Grace, series 2, review: John Simm’s gloomy detective looks set to become an ITV staple

Still dealing with the repercussions of his wife’s unexplained disappearance and his decision to consult a medium on a previous case (a habit that, it transpired, he still hadn’t entirely shaken off), Grace had been gently advised to seek a post elsewhere; redemption loomed, although not without a price. In the meantime, he was struggling to bury his pain beneath everyday kindness: “There’s a cat somewhere,” he noted at a murder scene. “Will someone make sure it’s well looked after?”

It was an unobtrusive, generous lead performance from Simm, who fed Grace’s private psychodrama into the show rather than allowing it to overshadow the story. Perhaps unavoidably, the others on his team weren’t developed from the pilot with quite the same complexity (Branson was solid and supportive, Rakie Ayola’s boss empathetic but pragmatic, Craig Parkinson’s new arrival from vice helpful enough to counteract his basic crassness), although there were hints of a dysfunctional office culture that may yet unravel in future episodes.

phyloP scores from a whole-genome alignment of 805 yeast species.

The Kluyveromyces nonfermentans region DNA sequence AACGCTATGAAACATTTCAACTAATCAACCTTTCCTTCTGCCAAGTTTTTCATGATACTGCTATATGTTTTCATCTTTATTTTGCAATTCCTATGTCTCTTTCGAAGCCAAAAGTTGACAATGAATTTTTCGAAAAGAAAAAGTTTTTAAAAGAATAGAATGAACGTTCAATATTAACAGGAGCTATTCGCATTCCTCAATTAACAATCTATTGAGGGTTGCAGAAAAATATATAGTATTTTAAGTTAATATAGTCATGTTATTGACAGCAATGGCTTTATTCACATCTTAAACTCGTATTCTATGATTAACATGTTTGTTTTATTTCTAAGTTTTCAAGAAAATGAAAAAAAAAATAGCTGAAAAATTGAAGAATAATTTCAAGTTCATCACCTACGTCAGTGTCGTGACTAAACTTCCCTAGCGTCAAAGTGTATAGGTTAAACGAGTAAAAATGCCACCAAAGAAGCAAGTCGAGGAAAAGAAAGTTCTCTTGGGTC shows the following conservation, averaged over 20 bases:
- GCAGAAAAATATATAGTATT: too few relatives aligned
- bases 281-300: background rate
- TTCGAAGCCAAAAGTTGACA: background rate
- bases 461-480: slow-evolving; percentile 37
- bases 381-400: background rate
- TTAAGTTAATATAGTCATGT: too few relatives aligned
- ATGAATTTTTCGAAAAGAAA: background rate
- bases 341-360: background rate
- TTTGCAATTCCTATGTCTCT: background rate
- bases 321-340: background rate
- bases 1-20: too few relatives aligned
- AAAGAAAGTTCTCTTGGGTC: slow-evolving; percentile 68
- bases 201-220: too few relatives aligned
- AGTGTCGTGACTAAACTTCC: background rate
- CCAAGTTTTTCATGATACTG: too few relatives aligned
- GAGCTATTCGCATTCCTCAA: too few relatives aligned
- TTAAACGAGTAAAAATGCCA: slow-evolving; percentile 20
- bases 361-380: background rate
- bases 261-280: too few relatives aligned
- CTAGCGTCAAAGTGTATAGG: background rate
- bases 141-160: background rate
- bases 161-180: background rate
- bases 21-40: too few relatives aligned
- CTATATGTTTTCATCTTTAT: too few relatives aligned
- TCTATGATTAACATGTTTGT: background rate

A few other narrative strands felt underdeveloped: the bodies were, we were told more than once, clearly intended to be found but beyond a bit of cod-psychology about the killers showing off, we never really learned why; the reach of SCI seemed to expand and contract to fit the requirements of the plot; and the snapshots of dark-web culture never quite transcended the clichés of masked anarchy, distorted voices, screen bleeds and cascading numbers.

Still, the mood of the piece was exceptionally well maintained and, unusually, the action sequences were handled as tightly as the murder mystery. The final 20 minutes crammed in a race against time, firefight on the docks, car chases, hit-and-runs and a bone-juddering prang. With complex protagonists, hateful crooks and plausible stooges, Grace may not have been quite amazing, but has earned its coveted spot among ITV’s crime perennials.

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